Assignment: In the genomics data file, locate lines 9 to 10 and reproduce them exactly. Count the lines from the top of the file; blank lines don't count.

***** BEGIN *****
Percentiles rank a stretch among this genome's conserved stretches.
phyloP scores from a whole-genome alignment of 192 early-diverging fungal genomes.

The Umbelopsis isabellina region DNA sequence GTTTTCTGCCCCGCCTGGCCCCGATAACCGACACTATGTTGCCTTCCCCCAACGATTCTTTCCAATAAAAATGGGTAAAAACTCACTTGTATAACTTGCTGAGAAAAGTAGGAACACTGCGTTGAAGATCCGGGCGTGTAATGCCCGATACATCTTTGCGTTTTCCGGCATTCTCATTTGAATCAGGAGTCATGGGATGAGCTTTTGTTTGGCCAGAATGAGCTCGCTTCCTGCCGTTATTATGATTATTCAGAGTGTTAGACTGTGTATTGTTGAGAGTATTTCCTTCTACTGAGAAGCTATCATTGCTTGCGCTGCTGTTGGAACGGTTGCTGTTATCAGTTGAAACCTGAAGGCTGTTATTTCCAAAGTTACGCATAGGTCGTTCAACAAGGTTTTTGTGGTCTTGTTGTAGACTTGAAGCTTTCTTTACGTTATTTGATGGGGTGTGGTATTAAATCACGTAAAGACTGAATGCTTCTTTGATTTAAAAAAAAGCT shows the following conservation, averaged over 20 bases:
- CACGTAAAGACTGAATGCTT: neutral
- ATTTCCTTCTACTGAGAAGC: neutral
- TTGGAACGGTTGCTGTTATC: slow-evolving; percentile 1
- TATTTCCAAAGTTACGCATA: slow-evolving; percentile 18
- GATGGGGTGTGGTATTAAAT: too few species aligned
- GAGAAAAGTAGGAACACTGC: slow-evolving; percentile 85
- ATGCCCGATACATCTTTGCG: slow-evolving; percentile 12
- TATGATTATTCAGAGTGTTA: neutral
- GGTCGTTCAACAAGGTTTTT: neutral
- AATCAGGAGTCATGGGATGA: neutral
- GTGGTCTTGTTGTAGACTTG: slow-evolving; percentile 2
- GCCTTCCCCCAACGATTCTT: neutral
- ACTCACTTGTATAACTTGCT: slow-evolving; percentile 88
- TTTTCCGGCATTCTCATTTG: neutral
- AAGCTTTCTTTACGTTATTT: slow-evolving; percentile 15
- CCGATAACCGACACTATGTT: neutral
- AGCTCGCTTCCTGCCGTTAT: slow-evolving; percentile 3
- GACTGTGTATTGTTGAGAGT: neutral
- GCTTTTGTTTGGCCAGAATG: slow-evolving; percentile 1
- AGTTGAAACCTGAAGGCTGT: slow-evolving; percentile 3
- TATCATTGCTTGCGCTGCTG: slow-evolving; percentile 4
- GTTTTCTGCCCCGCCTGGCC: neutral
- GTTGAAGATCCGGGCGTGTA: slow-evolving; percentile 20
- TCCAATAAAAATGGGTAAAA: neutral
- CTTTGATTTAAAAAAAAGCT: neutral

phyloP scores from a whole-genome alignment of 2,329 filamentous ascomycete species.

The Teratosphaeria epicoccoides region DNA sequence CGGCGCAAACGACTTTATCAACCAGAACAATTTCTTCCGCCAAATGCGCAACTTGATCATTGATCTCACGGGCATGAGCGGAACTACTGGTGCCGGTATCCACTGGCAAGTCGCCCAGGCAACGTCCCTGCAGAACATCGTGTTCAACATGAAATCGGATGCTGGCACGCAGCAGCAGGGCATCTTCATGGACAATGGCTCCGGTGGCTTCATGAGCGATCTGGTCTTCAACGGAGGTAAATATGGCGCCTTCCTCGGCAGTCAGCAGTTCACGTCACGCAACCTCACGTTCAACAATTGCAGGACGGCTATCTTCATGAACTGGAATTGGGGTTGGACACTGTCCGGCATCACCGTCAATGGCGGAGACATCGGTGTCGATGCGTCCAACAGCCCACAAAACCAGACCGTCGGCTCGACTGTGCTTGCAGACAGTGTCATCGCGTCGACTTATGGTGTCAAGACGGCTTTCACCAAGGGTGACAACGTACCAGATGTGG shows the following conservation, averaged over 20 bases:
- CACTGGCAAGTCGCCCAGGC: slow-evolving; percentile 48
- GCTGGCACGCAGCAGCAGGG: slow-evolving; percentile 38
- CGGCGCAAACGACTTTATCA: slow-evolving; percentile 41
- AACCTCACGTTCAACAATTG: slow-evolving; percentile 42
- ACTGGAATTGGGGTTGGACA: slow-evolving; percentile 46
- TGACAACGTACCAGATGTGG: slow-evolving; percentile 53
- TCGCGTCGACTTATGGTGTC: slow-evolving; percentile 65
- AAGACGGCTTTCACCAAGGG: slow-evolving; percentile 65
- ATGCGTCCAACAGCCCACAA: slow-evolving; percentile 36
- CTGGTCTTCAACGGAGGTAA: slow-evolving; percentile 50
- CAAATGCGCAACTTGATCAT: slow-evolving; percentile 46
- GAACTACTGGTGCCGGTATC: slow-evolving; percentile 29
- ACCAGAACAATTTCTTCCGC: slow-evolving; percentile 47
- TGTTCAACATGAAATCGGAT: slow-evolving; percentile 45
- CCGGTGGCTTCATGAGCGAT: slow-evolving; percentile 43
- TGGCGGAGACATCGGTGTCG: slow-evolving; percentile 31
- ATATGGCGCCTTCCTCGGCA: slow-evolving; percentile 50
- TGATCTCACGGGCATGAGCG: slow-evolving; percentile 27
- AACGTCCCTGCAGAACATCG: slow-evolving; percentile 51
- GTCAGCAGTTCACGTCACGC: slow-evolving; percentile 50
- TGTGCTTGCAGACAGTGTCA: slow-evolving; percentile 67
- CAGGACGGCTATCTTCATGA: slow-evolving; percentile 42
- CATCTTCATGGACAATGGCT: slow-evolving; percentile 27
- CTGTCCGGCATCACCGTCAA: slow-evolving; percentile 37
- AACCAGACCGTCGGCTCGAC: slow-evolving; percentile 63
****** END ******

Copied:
- GAGAAAAGTAGGAACACTGC: slow-evolving; percentile 85
- ATGCCCGATACATCTTTGCG: slow-evolving; percentile 12